We have seen tinted PC used for the purposes of reducing glare (for example to cover lighted signs on the highway). Companies that manufacture this type of product often put tinted Polycarbonate on the front of their signs to both protect the LEDs and to reduce glare.
What Are The Different Types of Polycarbonate?
According to AZO Materials, polycarbonate was concurrently developed in the middle 20th century by GE in the United States and Bayer in Germany. In the modern era it is manufactured by a large number of firms, each typically with their own production process and unique formula. Trade names include well known variants (or “resins”) like Lexan® by SABIC, or Makrolon® by Bayer MaterialScience.
There are various industry grades of polycarbonate available. Most are called by the generic name (polycarbonate) and are typically differentiated by the amount of glass fiber reinforcing they contain and the variance in melt flow between them. Some polycarbonates have additives such as “ultraviolet stabilizers” that protect the material from long-term exposure to the Sun. Injection moldable polycarbonate might include other additives such as mold release agents that lubricate the material during processing. Finished polycarbonate is typically sold in cylinders, rods or sheets.
How is PC made?
Polycarbonate, like other plastics, starts with the distillation of hydrocarbon fuels into lighter groups called “fractions” some of which are combined with other catalysts to produce plastics (typically via polymerization or polycondensation). You can read about the process in more depth here.
PC is available in sheet stock and round stock, making it a good candidate for subtractive machining processes on a mill or lathe. Colors are usually limited to clear, white, and black. Parts that are machined from clear stock usually require some post processing to remove tool marks and to restore the transparent nature of the material.
Because Polycarbonate is a thermoplastic material, certain 3D printers are able to print with PC using the FDM process. The material is purchased in filament form and the 3D printer heats and deposits the filament into the desired 3D shape. PC for 3D printing is usually limited to a white color. PC/ABS blends are also available for 3D printing on an FDM machine.
Is PC Toxic?
There is a potential that certain types of polycarbonate could be hazardous in food contact situations due to the release of Bisphenol A (BPA) during hydrolysis (degradation due to material contact with water)1. The most commonly made types of polycarbonate are created by the combination of BPA and COCl2, however, there are BPA free polycarbonates that have become particularly marketable for applications involving perishable food or water.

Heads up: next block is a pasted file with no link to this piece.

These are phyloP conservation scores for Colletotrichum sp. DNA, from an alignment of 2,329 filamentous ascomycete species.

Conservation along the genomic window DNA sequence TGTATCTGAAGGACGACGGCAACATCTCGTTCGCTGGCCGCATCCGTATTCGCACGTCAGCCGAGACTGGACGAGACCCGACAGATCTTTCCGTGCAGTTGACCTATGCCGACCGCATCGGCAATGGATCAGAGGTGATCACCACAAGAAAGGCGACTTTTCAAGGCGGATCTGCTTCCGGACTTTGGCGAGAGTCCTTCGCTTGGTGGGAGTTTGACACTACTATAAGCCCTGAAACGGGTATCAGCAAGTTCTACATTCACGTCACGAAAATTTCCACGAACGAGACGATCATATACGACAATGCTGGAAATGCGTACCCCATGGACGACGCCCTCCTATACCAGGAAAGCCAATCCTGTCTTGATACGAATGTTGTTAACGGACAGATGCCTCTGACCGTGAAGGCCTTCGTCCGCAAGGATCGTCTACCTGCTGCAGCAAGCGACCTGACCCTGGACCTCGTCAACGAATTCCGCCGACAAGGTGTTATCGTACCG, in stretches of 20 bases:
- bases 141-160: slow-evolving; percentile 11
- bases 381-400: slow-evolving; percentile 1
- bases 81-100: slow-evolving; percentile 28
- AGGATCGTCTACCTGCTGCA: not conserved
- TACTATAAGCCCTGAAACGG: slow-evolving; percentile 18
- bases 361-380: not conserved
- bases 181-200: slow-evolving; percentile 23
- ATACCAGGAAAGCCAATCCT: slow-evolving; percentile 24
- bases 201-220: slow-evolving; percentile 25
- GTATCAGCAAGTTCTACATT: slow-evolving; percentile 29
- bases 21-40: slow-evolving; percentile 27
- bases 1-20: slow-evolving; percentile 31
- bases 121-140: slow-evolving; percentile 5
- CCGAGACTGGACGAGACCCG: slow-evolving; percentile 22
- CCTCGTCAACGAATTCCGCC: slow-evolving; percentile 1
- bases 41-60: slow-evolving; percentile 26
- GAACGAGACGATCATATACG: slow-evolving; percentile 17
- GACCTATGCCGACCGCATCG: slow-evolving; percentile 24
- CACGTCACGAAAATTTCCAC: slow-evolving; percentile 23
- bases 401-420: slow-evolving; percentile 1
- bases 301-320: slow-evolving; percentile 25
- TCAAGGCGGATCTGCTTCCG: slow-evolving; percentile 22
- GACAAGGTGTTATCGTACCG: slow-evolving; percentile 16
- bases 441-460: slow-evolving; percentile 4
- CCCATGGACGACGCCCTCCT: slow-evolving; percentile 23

There have been roughly 100 studies conducted on BPA and the results are somewhat controversial in that a correlation between funding source and risk assessment has been shown to exist. Most studies with government funding showed BPA to be a hazardous risk to health while many with industry funding showed lower to no medical risks. Regardless of the contradictory studies on the negative effects of BPA, certain types of Polycarbonate have been associated with its release. This has led to the advent of “BPA-Free” polycarbonate products (commonly shown on consumer products such as canning jars).
What are the Disadvantages of Polycarbonate?
Although Polycarbonate is known for its high impact resistance, it is very susceptible to scratching. For this reason, clear surfaces such as a polycarbonate lenses in a pair of glasses will typically be coated with a scratch-resistant layer for protection.
What are the Properties of Polycarbonate?
288-316 °C (550-600 °F) ***
Typical Injection Molding Temperature
82 – 121 °C (180 – 250 °F) ***
Heat Deflection Temperature (HDT)
140 °C (284 °F) at 0.46 MPa (66 PSI) **
59 MPa (8500 PSI) ***
93 MPa (13500 PSI) ***
0.6 – 0.9 % (.006 – .009 in/in) ***